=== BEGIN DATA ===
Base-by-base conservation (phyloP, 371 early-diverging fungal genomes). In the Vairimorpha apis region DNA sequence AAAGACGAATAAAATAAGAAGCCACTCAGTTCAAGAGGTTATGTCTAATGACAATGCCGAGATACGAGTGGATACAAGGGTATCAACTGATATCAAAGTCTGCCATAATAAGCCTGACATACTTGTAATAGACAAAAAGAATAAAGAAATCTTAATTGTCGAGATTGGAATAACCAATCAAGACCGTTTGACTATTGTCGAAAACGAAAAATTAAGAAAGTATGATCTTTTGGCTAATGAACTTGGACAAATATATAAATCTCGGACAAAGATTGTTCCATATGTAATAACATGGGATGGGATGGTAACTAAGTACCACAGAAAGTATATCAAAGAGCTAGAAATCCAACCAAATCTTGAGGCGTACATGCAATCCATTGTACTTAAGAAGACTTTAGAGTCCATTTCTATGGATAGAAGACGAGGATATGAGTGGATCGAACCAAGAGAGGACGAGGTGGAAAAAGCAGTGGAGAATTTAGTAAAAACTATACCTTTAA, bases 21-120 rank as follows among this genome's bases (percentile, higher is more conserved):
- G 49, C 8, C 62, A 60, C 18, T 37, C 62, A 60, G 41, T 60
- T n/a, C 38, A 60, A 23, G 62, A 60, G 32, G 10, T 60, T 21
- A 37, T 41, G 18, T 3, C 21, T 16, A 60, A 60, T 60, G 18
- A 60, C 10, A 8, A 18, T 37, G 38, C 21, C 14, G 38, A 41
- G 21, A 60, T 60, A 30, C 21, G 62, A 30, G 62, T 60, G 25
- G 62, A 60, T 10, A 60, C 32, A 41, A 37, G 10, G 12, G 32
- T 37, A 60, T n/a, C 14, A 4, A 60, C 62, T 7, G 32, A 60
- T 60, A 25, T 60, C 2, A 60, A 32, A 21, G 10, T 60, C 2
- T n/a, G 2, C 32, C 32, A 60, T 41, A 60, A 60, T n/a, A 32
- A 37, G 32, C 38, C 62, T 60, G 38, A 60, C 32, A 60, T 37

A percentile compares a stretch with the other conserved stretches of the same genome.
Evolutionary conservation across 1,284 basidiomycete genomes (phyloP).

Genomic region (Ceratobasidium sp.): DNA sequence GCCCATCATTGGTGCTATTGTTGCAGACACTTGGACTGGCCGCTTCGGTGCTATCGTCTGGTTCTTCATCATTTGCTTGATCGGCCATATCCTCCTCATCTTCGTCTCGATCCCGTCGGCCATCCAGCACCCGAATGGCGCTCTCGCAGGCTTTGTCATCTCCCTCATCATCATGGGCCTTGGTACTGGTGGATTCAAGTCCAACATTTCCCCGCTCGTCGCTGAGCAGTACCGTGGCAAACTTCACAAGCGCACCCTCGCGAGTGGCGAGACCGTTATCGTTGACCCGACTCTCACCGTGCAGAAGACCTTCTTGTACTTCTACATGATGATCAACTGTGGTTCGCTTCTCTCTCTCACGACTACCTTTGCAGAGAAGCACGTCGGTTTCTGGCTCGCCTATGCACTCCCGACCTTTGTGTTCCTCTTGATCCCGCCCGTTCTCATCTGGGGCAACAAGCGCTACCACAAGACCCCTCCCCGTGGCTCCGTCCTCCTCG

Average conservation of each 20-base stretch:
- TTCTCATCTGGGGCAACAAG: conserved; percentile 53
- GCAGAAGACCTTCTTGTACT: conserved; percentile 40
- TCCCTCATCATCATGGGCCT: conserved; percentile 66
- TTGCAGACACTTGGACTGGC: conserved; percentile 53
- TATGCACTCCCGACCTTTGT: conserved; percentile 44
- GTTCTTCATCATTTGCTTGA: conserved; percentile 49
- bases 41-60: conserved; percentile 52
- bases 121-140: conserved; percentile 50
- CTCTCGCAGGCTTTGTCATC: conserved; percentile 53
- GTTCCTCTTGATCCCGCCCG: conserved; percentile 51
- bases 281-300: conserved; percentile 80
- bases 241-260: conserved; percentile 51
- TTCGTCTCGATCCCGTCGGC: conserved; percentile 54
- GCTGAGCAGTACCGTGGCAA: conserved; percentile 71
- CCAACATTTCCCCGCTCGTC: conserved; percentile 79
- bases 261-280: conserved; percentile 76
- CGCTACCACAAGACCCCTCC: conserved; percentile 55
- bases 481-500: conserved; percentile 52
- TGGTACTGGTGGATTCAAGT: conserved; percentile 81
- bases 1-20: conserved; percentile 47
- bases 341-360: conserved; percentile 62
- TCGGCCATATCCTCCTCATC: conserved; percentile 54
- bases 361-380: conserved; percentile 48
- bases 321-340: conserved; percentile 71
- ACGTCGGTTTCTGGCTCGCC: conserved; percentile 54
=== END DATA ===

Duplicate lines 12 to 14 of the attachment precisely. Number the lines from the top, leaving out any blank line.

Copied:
A percentile compares a stretch with the other conserved stretches of the same genome.
Evolutionary conservation across 1,284 basidiomycete genomes (phyloP).

Genomic region (Ceratobasidium sp.): DNA sequence GCCCATCATTGGTGCTATTGTTGCAGACACTTGGACTGGCCGCTTCGGTGCTATCGTCTGGTTCTTCATCATTTGCTTGATCGGCCATATCCTCCTCATCTTCGTCTCGATCCCGTCGGCCATCCAGCACCCGAATGGCGCTCTCGCAGGCTTTGTCATCTCCCTCATCATCATGGGCCTTGGTACTGGTGGATTCAAGTCCAACATTTCCCCGCTCGTCGCTGAGCAGTACCGTGGCAAACTTCACAAGCGCACCCTCGCGAGTGGCGAGACCGTTATCGTTGACCCGACTCTCACCGTGCAGAAGACCTTCTTGTACTTCTACATGATGATCAACTGTGGTTCGCTTCTCTCTCTCACGACTACCTTTGCAGAGAAGCACGTCGGTTTCTGGCTCGCCTATGCACTCCCGACCTTTGTGTTCCTCTTGATCCCGCCCGTTCTCATCTGGGGCAACAAGCGCTACCACAAGACCCCTCCCCGTGGCTCCGTCCTCCTCG